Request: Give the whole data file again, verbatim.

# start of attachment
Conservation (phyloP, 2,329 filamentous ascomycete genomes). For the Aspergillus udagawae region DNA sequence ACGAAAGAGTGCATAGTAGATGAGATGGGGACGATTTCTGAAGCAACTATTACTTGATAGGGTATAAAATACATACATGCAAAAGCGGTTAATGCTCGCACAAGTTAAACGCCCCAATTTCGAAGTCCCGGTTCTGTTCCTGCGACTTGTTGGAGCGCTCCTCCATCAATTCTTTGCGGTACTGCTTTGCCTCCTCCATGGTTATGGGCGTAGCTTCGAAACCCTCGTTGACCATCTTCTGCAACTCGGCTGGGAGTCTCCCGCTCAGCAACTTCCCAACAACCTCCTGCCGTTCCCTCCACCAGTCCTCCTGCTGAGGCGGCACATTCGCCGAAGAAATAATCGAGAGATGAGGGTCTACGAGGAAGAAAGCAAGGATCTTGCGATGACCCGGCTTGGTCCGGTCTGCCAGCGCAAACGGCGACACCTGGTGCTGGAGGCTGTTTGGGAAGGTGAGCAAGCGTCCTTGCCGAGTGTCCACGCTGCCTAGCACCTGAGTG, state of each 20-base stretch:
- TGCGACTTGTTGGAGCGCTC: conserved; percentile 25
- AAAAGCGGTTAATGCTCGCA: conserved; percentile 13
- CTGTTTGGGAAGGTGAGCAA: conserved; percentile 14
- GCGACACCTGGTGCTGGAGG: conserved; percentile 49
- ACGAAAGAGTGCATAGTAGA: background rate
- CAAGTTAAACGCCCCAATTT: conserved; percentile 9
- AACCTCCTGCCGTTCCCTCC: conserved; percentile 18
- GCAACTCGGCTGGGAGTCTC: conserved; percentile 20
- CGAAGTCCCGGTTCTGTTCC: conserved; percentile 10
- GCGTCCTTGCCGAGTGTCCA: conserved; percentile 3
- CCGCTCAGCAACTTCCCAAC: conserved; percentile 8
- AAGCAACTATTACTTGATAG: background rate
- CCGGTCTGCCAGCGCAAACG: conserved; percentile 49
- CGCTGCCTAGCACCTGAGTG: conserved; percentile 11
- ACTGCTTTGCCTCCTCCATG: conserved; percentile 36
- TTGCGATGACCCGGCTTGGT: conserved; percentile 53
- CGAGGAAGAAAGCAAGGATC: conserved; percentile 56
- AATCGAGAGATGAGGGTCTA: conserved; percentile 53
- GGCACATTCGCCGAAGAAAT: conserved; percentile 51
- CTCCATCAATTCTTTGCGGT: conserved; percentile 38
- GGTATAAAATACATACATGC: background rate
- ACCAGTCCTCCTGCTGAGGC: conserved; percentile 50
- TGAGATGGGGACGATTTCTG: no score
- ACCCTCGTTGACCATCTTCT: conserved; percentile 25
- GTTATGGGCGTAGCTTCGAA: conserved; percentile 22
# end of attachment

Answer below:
Conservation (phyloP, 2,329 filamentous ascomycete genomes). For the Aspergillus udagawae region DNA sequence ACGAAAGAGTGCATAGTAGATGAGATGGGGACGATTTCTGAAGCAACTATTACTTGATAGGGTATAAAATACATACATGCAAAAGCGGTTAATGCTCGCACAAGTTAAACGCCCCAATTTCGAAGTCCCGGTTCTGTTCCTGCGACTTGTTGGAGCGCTCCTCCATCAATTCTTTGCGGTACTGCTTTGCCTCCTCCATGGTTATGGGCGTAGCTTCGAAACCCTCGTTGACCATCTTCTGCAACTCGGCTGGGAGTCTCCCGCTCAGCAACTTCCCAACAACCTCCTGCCGTTCCCTCCACCAGTCCTCCTGCTGAGGCGGCACATTCGCCGAAGAAATAATCGAGAGATGAGGGTCTACGAGGAAGAAAGCAAGGATCTTGCGATGACCCGGCTTGGTCCGGTCTGCCAGCGCAAACGGCGACACCTGGTGCTGGAGGCTGTTTGGGAAGGTGAGCAAGCGTCCTTGCCGAGTGTCCACGCTGCCTAGCACCTGAGTG, state of each 20-base stretch:
- TGCGACTTGTTGGAGCGCTC: conserved; percentile 25
- AAAAGCGGTTAATGCTCGCA: conserved; percentile 13
- CTGTTTGGGAAGGTGAGCAA: conserved; percentile 14
- GCGACACCTGGTGCTGGAGG: conserved; percentile 49
- ACGAAAGAGTGCATAGTAGA: background rate
- CAAGTTAAACGCCCCAATTT: conserved; percentile 9
- AACCTCCTGCCGTTCCCTCC: conserved; percentile 18
- GCAACTCGGCTGGGAGTCTC: conserved; percentile 20
- CGAAGTCCCGGTTCTGTTCC: conserved; percentile 10
- GCGTCCTTGCCGAGTGTCCA: conserved; percentile 3
- CCGCTCAGCAACTTCCCAAC: conserved; percentile 8
- AAGCAACTATTACTTGATAG: background rate
- CCGGTCTGCCAGCGCAAACG: conserved; percentile 49
- CGCTGCCTAGCACCTGAGTG: conserved; percentile 11
- ACTGCTTTGCCTCCTCCATG: conserved; percentile 36
- TTGCGATGACCCGGCTTGGT: conserved; percentile 53
- CGAGGAAGAAAGCAAGGATC: conserved; percentile 56
- AATCGAGAGATGAGGGTCTA: conserved; percentile 53
- GGCACATTCGCCGAAGAAAT: conserved; percentile 51
- CTCCATCAATTCTTTGCGGT: conserved; percentile 38
- GGTATAAAATACATACATGC: background rate
- ACCAGTCCTCCTGCTGAGGC: conserved; percentile 50
- TGAGATGGGGACGATTTCTG: no score
- ACCCTCGTTGACCATCTTCT: conserved; percentile 25
- GTTATGGGCGTAGCTTCGAA: conserved; percentile 22